Summary and Info
Although an inchoate liberty theory of freedom of speech has deep roots in Supreme Court decisions and political history, it has been overshadowed in judicial decisions and scholarly commentary by the marketplace of ideas theory. In this book, Baker critiques the assumptions required by the marketplace of ideas theory and develops the liberty theory, showing its philosophical soundness, persuasiveness, and ability to protect free speech. He argues that First Amendment liberty rights (as well as Fourteenth Amendment equality rights) required by political or moral theory are central to the possibility of progressive change. Problem areas are examined, including the question of whether individual political and civil rights can in principle be distinguished from property rights, freedom of the press, and the use of public spaces for expressive purposes.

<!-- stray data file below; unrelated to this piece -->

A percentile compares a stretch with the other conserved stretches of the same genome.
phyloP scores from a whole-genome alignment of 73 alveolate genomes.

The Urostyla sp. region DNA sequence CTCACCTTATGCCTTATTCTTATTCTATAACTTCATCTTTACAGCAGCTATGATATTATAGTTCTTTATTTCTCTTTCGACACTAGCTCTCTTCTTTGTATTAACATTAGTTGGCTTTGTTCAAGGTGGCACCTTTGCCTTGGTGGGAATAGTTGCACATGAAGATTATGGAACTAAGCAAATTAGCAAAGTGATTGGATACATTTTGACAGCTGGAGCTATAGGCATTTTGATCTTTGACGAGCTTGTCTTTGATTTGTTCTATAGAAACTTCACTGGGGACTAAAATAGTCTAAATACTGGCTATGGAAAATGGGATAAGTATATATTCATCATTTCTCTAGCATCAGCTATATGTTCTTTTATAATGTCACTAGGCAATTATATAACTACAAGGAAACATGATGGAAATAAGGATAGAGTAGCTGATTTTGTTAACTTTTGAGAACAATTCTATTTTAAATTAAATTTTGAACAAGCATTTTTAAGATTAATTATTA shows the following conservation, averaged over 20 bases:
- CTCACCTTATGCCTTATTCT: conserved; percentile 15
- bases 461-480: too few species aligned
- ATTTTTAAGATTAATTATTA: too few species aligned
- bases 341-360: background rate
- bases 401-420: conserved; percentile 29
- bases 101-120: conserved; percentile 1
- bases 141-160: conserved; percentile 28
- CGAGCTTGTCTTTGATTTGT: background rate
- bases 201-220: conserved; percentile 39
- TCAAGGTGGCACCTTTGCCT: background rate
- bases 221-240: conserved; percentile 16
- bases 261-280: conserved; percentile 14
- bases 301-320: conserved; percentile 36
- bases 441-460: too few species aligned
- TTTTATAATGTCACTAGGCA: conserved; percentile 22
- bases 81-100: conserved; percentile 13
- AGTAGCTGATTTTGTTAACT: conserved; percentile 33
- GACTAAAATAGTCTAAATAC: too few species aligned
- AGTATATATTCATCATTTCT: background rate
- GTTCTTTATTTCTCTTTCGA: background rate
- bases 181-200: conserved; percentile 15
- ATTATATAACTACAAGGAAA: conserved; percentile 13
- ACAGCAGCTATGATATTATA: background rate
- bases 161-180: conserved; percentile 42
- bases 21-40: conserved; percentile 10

More About the Author
C. Edwin Baker (May 28, 1947 – December 8, 2009), the Nicholas F. Gallicchio Professor of Law and Communication at the University of Pennsylvania Law School, was a leading scholar of constitutional law, communications law, and free speech.